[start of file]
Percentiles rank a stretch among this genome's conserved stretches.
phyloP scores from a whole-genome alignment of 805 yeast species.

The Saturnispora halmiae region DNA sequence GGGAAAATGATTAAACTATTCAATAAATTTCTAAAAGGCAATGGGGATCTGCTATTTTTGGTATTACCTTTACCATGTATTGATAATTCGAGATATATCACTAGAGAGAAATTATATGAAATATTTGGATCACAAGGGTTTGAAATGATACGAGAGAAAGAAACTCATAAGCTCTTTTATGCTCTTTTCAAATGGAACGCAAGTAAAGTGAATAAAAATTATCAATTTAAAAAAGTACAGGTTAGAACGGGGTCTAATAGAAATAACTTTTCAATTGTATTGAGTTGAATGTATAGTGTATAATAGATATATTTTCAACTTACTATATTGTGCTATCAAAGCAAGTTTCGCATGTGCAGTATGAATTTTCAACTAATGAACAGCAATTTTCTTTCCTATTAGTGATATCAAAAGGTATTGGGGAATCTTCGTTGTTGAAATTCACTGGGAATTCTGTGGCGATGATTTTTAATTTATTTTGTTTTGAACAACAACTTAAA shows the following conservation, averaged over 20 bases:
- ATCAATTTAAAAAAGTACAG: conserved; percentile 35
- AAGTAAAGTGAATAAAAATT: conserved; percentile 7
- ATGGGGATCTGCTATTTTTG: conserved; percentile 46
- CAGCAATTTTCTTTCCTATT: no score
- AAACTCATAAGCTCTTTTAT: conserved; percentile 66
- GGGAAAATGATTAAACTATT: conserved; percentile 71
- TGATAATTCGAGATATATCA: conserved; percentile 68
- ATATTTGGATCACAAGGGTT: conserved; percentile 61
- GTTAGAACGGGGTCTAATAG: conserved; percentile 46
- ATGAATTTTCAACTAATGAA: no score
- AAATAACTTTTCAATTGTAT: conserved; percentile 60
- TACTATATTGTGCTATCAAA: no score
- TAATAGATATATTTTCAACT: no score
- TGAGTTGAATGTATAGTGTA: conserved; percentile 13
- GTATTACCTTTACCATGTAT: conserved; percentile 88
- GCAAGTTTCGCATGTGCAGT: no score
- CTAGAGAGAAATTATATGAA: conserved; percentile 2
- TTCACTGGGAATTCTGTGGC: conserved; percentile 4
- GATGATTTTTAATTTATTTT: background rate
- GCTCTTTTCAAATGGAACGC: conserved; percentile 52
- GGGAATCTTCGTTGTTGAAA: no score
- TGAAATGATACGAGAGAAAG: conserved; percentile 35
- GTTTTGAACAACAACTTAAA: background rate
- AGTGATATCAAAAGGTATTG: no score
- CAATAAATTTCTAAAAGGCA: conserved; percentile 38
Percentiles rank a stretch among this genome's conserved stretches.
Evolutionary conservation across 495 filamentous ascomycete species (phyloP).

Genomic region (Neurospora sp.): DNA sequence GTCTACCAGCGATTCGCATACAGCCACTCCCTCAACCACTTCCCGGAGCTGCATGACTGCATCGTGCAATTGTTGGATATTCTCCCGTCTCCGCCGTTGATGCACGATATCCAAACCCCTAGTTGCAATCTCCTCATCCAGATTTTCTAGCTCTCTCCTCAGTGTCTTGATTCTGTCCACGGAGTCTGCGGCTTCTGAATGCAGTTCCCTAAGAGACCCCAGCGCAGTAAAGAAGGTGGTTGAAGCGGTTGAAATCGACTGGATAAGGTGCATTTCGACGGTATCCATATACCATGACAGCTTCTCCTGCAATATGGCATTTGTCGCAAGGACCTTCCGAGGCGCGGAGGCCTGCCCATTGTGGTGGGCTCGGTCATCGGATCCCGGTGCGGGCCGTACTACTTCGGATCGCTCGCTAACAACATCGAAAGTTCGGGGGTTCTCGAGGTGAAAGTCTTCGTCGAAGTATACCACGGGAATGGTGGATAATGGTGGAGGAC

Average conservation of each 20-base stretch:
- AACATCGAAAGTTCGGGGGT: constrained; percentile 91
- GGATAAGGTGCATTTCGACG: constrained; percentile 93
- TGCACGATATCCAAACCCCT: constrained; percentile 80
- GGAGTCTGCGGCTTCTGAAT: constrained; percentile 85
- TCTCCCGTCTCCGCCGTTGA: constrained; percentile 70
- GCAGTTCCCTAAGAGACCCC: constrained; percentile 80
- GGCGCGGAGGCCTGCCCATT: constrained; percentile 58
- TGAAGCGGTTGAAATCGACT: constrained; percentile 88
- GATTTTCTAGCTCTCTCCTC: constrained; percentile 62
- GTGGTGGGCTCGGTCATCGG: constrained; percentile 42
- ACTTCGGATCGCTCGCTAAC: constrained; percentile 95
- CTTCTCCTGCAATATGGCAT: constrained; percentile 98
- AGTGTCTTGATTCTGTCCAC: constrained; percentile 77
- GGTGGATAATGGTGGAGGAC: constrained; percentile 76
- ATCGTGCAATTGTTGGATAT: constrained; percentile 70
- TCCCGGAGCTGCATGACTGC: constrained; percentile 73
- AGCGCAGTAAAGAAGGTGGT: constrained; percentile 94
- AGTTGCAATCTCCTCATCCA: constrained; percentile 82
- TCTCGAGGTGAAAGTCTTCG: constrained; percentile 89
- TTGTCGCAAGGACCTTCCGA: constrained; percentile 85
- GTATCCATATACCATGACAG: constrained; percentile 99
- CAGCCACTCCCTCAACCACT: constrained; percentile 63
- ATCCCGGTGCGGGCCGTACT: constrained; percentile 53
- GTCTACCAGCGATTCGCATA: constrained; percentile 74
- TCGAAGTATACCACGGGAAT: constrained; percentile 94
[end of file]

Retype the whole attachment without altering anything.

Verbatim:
Percentiles rank a stretch among this genome's conserved stretches.
phyloP scores from a whole-genome alignment of 805 yeast species.

The Saturnispora halmiae region DNA sequence GGGAAAATGATTAAACTATTCAATAAATTTCTAAAAGGCAATGGGGATCTGCTATTTTTGGTATTACCTTTACCATGTATTGATAATTCGAGATATATCACTAGAGAGAAATTATATGAAATATTTGGATCACAAGGGTTTGAAATGATACGAGAGAAAGAAACTCATAAGCTCTTTTATGCTCTTTTCAAATGGAACGCAAGTAAAGTGAATAAAAATTATCAATTTAAAAAAGTACAGGTTAGAACGGGGTCTAATAGAAATAACTTTTCAATTGTATTGAGTTGAATGTATAGTGTATAATAGATATATTTTCAACTTACTATATTGTGCTATCAAAGCAAGTTTCGCATGTGCAGTATGAATTTTCAACTAATGAACAGCAATTTTCTTTCCTATTAGTGATATCAAAAGGTATTGGGGAATCTTCGTTGTTGAAATTCACTGGGAATTCTGTGGCGATGATTTTTAATTTATTTTGTTTTGAACAACAACTTAAA shows the following conservation, averaged over 20 bases:
- ATCAATTTAAAAAAGTACAG: conserved; percentile 35
- AAGTAAAGTGAATAAAAATT: conserved; percentile 7
- ATGGGGATCTGCTATTTTTG: conserved; percentile 46
- CAGCAATTTTCTTTCCTATT: no score
- AAACTCATAAGCTCTTTTAT: conserved; percentile 66
- GGGAAAATGATTAAACTATT: conserved; percentile 71
- TGATAATTCGAGATATATCA: conserved; percentile 68
- ATATTTGGATCACAAGGGTT: conserved; percentile 61
- GTTAGAACGGGGTCTAATAG: conserved; percentile 46
- ATGAATTTTCAACTAATGAA: no score
- AAATAACTTTTCAATTGTAT: conserved; percentile 60
- TACTATATTGTGCTATCAAA: no score
- TAATAGATATATTTTCAACT: no score
- TGAGTTGAATGTATAGTGTA: conserved; percentile 13
- GTATTACCTTTACCATGTAT: conserved; percentile 88
- GCAAGTTTCGCATGTGCAGT: no score
- CTAGAGAGAAATTATATGAA: conserved; percentile 2
- TTCACTGGGAATTCTGTGGC: conserved; percentile 4
- GATGATTTTTAATTTATTTT: background rate
- GCTCTTTTCAAATGGAACGC: conserved; percentile 52
- GGGAATCTTCGTTGTTGAAA: no score
- TGAAATGATACGAGAGAAAG: conserved; percentile 35
- GTTTTGAACAACAACTTAAA: background rate
- AGTGATATCAAAAGGTATTG: no score
- CAATAAATTTCTAAAAGGCA: conserved; percentile 38
Percentiles rank a stretch among this genome's conserved stretches.
Evolutionary conservation across 495 filamentous ascomycete species (phyloP).

Genomic region (Neurospora sp.): DNA sequence GTCTACCAGCGATTCGCATACAGCCACTCCCTCAACCACTTCCCGGAGCTGCATGACTGCATCGTGCAATTGTTGGATATTCTCCCGTCTCCGCCGTTGATGCACGATATCCAAACCCCTAGTTGCAATCTCCTCATCCAGATTTTCTAGCTCTCTCCTCAGTGTCTTGATTCTGTCCACGGAGTCTGCGGCTTCTGAATGCAGTTCCCTAAGAGACCCCAGCGCAGTAAAGAAGGTGGTTGAAGCGGTTGAAATCGACTGGATAAGGTGCATTTCGACGGTATCCATATACCATGACAGCTTCTCCTGCAATATGGCATTTGTCGCAAGGACCTTCCGAGGCGCGGAGGCCTGCCCATTGTGGTGGGCTCGGTCATCGGATCCCGGTGCGGGCCGTACTACTTCGGATCGCTCGCTAACAACATCGAAAGTTCGGGGGTTCTCGAGGTGAAAGTCTTCGTCGAAGTATACCACGGGAATGGTGGATAATGGTGGAGGAC

Average conservation of each 20-base stretch:
- AACATCGAAAGTTCGGGGGT: constrained; percentile 91
- GGATAAGGTGCATTTCGACG: constrained; percentile 93
- TGCACGATATCCAAACCCCT: constrained; percentile 80
- GGAGTCTGCGGCTTCTGAAT: constrained; percentile 85
- TCTCCCGTCTCCGCCGTTGA: constrained; percentile 70
- GCAGTTCCCTAAGAGACCCC: constrained; percentile 80
- GGCGCGGAGGCCTGCCCATT: constrained; percentile 58
- TGAAGCGGTTGAAATCGACT: constrained; percentile 88
- GATTTTCTAGCTCTCTCCTC: constrained; percentile 62
- GTGGTGGGCTCGGTCATCGG: constrained; percentile 42
- ACTTCGGATCGCTCGCTAAC: constrained; percentile 95
- CTTCTCCTGCAATATGGCAT: constrained; percentile 98
- AGTGTCTTGATTCTGTCCAC: constrained; percentile 77
- GGTGGATAATGGTGGAGGAC: constrained; percentile 76
- ATCGTGCAATTGTTGGATAT: constrained; percentile 70
- TCCCGGAGCTGCATGACTGC: constrained; percentile 73
- AGCGCAGTAAAGAAGGTGGT: constrained; percentile 94
- AGTTGCAATCTCCTCATCCA: constrained; percentile 82
- TCTCGAGGTGAAAGTCTTCG: constrained; percentile 89
- TTGTCGCAAGGACCTTCCGA: constrained; percentile 85
- GTATCCATATACCATGACAG: constrained; percentile 99
- CAGCCACTCCCTCAACCACT: constrained; percentile 63
- ATCCCGGTGCGGGCCGTACT: constrained; percentile 53
- GTCTACCAGCGATTCGCATA: constrained; percentile 74
- TCGAAGTATACCACGGGAAT: constrained; percentile 94